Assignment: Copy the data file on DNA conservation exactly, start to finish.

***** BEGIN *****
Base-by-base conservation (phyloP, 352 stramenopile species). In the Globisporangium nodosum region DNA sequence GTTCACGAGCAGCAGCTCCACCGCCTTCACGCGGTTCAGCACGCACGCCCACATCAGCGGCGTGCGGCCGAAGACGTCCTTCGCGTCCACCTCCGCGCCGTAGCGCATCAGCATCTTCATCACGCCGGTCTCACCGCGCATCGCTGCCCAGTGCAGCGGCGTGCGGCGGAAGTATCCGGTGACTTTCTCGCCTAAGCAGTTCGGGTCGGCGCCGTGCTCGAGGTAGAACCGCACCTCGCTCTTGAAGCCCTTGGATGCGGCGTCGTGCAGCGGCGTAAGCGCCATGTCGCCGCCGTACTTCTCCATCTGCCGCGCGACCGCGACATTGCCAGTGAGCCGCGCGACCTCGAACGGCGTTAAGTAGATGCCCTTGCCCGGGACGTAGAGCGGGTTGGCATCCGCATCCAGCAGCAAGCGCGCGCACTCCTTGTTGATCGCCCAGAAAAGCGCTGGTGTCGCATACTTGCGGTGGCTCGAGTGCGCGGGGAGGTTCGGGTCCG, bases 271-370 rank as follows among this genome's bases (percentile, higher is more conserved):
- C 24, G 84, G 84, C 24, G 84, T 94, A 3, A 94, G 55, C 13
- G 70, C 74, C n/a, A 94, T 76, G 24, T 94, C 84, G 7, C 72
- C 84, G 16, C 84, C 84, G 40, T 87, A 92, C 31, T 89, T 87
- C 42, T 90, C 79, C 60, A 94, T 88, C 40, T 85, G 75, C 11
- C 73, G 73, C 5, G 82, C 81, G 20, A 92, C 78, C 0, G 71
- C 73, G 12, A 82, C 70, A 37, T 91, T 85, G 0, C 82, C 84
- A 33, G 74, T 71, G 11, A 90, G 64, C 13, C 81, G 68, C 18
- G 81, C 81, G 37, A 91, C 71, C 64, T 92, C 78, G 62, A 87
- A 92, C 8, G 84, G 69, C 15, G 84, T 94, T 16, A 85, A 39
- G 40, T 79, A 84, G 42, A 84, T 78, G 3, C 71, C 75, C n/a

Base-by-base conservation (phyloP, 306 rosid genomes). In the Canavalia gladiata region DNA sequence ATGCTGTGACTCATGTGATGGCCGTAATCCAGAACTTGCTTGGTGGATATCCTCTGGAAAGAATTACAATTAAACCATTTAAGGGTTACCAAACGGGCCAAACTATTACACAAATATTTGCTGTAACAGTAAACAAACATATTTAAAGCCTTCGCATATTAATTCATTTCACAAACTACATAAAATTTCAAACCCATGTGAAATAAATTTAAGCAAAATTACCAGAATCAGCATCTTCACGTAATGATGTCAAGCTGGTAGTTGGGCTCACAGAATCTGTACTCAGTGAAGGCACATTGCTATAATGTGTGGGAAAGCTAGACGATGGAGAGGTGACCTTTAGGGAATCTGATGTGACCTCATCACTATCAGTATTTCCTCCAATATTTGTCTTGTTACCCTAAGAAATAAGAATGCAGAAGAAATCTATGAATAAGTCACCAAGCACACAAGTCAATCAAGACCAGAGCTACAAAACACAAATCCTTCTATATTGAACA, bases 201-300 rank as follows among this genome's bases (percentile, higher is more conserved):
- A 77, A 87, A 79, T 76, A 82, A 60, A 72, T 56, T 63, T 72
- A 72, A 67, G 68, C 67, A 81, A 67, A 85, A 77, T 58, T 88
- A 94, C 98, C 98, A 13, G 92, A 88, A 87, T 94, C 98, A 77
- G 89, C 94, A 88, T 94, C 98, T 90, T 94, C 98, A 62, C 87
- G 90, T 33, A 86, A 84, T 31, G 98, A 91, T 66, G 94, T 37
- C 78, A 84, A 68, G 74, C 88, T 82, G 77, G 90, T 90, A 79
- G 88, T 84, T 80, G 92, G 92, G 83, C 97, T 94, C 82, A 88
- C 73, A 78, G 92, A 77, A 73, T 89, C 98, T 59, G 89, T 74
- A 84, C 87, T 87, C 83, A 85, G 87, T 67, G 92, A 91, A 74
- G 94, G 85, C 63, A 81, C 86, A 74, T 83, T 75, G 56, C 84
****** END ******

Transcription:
Base-by-base conservation (phyloP, 352 stramenopile species). In the Globisporangium nodosum region DNA sequence GTTCACGAGCAGCAGCTCCACCGCCTTCACGCGGTTCAGCACGCACGCCCACATCAGCGGCGTGCGGCCGAAGACGTCCTTCGCGTCCACCTCCGCGCCGTAGCGCATCAGCATCTTCATCACGCCGGTCTCACCGCGCATCGCTGCCCAGTGCAGCGGCGTGCGGCGGAAGTATCCGGTGACTTTCTCGCCTAAGCAGTTCGGGTCGGCGCCGTGCTCGAGGTAGAACCGCACCTCGCTCTTGAAGCCCTTGGATGCGGCGTCGTGCAGCGGCGTAAGCGCCATGTCGCCGCCGTACTTCTCCATCTGCCGCGCGACCGCGACATTGCCAGTGAGCCGCGCGACCTCGAACGGCGTTAAGTAGATGCCCTTGCCCGGGACGTAGAGCGGGTTGGCATCCGCATCCAGCAGCAAGCGCGCGCACTCCTTGTTGATCGCCCAGAAAAGCGCTGGTGTCGCATACTTGCGGTGGCTCGAGTGCGCGGGGAGGTTCGGGTCCG, bases 271-370 rank as follows among this genome's bases (percentile, higher is more conserved):
- C 24, G 84, G 84, C 24, G 84, T 94, A 3, A 94, G 55, C 13
- G 70, C 74, C n/a, A 94, T 76, G 24, T 94, C 84, G 7, C 72
- C 84, G 16, C 84, C 84, G 40, T 87, A 92, C 31, T 89, T 87
- C 42, T 90, C 79, C 60, A 94, T 88, C 40, T 85, G 75, C 11
- C 73, G 73, C 5, G 82, C 81, G 20, A 92, C 78, C 0, G 71
- C 73, G 12, A 82, C 70, A 37, T 91, T 85, G 0, C 82, C 84
- A 33, G 74, T 71, G 11, A 90, G 64, C 13, C 81, G 68, C 18
- G 81, C 81, G 37, A 91, C 71, C 64, T 92, C 78, G 62, A 87
- A 92, C 8, G 84, G 69, C 15, G 84, T 94, T 16, A 85, A 39
- G 40, T 79, A 84, G 42, A 84, T 78, G 3, C 71, C 75, C n/a

Base-by-base conservation (phyloP, 306 rosid genomes). In the Canavalia gladiata region DNA sequence ATGCTGTGACTCATGTGATGGCCGTAATCCAGAACTTGCTTGGTGGATATCCTCTGGAAAGAATTACAATTAAACCATTTAAGGGTTACCAAACGGGCCAAACTATTACACAAATATTTGCTGTAACAGTAAACAAACATATTTAAAGCCTTCGCATATTAATTCATTTCACAAACTACATAAAATTTCAAACCCATGTGAAATAAATTTAAGCAAAATTACCAGAATCAGCATCTTCACGTAATGATGTCAAGCTGGTAGTTGGGCTCACAGAATCTGTACTCAGTGAAGGCACATTGCTATAATGTGTGGGAAAGCTAGACGATGGAGAGGTGACCTTTAGGGAATCTGATGTGACCTCATCACTATCAGTATTTCCTCCAATATTTGTCTTGTTACCCTAAGAAATAAGAATGCAGAAGAAATCTATGAATAAGTCACCAAGCACACAAGTCAATCAAGACCAGAGCTACAAAACACAAATCCTTCTATATTGAACA, bases 201-300 rank as follows among this genome's bases (percentile, higher is more conserved):
- A 77, A 87, A 79, T 76, A 82, A 60, A 72, T 56, T 63, T 72
- A 72, A 67, G 68, C 67, A 81, A 67, A 85, A 77, T 58, T 88
- A 94, C 98, C 98, A 13, G 92, A 88, A 87, T 94, C 98, A 77
- G 89, C 94, A 88, T 94, C 98, T 90, T 94, C 98, A 62, C 87
- G 90, T 33, A 86, A 84, T 31, G 98, A 91, T 66, G 94, T 37
- C 78, A 84, A 68, G 74, C 88, T 82, G 77, G 90, T 90, A 79
- G 88, T 84, T 80, G 92, G 92, G 83, C 97, T 94, C 82, A 88
- C 73, A 78, G 92, A 77, A 73, T 89, C 98, T 59, G 89, T 74
- A 84, C 87, T 87, C 83, A 85, G 87, T 67, G 92, A 91, A 74
- G 94, G 85, C 63, A 81, C 86, A 74, T 83, T 75, G 56, C 84